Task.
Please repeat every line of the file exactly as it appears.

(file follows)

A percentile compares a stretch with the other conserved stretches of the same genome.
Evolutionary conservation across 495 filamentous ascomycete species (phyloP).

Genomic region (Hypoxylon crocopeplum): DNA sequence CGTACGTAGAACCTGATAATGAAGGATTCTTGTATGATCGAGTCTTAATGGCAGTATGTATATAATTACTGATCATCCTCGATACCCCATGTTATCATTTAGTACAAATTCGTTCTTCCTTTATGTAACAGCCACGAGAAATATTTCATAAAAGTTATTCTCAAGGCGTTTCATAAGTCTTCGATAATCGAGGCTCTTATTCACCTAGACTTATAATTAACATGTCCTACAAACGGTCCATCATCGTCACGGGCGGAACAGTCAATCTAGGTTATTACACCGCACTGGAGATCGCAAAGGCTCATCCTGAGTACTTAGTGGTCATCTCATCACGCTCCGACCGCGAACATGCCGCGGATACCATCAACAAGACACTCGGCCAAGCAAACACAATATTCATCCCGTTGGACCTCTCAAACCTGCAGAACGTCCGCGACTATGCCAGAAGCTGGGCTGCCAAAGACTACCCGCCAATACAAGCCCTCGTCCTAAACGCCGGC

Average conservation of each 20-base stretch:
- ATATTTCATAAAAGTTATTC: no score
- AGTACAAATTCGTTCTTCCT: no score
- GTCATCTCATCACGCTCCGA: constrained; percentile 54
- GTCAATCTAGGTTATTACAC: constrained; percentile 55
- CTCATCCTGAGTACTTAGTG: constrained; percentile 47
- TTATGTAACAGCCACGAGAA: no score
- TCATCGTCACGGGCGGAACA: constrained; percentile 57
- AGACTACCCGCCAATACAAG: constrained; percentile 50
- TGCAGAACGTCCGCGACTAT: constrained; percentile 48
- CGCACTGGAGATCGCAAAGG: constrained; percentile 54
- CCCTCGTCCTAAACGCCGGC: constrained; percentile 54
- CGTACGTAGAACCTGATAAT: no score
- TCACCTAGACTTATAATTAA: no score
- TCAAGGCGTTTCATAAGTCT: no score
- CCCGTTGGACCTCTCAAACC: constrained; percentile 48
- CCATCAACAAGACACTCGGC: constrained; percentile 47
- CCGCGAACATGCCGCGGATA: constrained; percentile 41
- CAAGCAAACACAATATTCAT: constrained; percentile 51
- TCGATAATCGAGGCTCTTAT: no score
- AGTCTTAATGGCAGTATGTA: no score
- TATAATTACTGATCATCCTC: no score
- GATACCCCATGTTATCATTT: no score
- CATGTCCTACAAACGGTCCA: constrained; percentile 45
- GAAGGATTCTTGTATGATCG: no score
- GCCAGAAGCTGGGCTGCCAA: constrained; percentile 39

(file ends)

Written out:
A percentile compares a stretch with the other conserved stretches of the same genome.
Evolutionary conservation across 495 filamentous ascomycete species (phyloP).

Genomic region (Hypoxylon crocopeplum): DNA sequence CGTACGTAGAACCTGATAATGAAGGATTCTTGTATGATCGAGTCTTAATGGCAGTATGTATATAATTACTGATCATCCTCGATACCCCATGTTATCATTTAGTACAAATTCGTTCTTCCTTTATGTAACAGCCACGAGAAATATTTCATAAAAGTTATTCTCAAGGCGTTTCATAAGTCTTCGATAATCGAGGCTCTTATTCACCTAGACTTATAATTAACATGTCCTACAAACGGTCCATCATCGTCACGGGCGGAACAGTCAATCTAGGTTATTACACCGCACTGGAGATCGCAAAGGCTCATCCTGAGTACTTAGTGGTCATCTCATCACGCTCCGACCGCGAACATGCCGCGGATACCATCAACAAGACACTCGGCCAAGCAAACACAATATTCATCCCGTTGGACCTCTCAAACCTGCAGAACGTCCGCGACTATGCCAGAAGCTGGGCTGCCAAAGACTACCCGCCAATACAAGCCCTCGTCCTAAACGCCGGC

Average conservation of each 20-base stretch:
- ATATTTCATAAAAGTTATTC: no score
- AGTACAAATTCGTTCTTCCT: no score
- GTCATCTCATCACGCTCCGA: constrained; percentile 54
- GTCAATCTAGGTTATTACAC: constrained; percentile 55
- CTCATCCTGAGTACTTAGTG: constrained; percentile 47
- TTATGTAACAGCCACGAGAA: no score
- TCATCGTCACGGGCGGAACA: constrained; percentile 57
- AGACTACCCGCCAATACAAG: constrained; percentile 50
- TGCAGAACGTCCGCGACTAT: constrained; percentile 48
- CGCACTGGAGATCGCAAAGG: constrained; percentile 54
- CCCTCGTCCTAAACGCCGGC: constrained; percentile 54
- CGTACGTAGAACCTGATAAT: no score
- TCACCTAGACTTATAATTAA: no score
- TCAAGGCGTTTCATAAGTCT: no score
- CCCGTTGGACCTCTCAAACC: constrained; percentile 48
- CCATCAACAAGACACTCGGC: constrained; percentile 47
- CCGCGAACATGCCGCGGATA: constrained; percentile 41
- CAAGCAAACACAATATTCAT: constrained; percentile 51
- TCGATAATCGAGGCTCTTAT: no score
- AGTCTTAATGGCAGTATGTA: no score
- TATAATTACTGATCATCCTC: no score
- GATACCCCATGTTATCATTT: no score
- CATGTCCTACAAACGGTCCA: constrained; percentile 45
- GAAGGATTCTTGTATGATCG: no score
- GCCAGAAGCTGGGCTGCCAA: constrained; percentile 39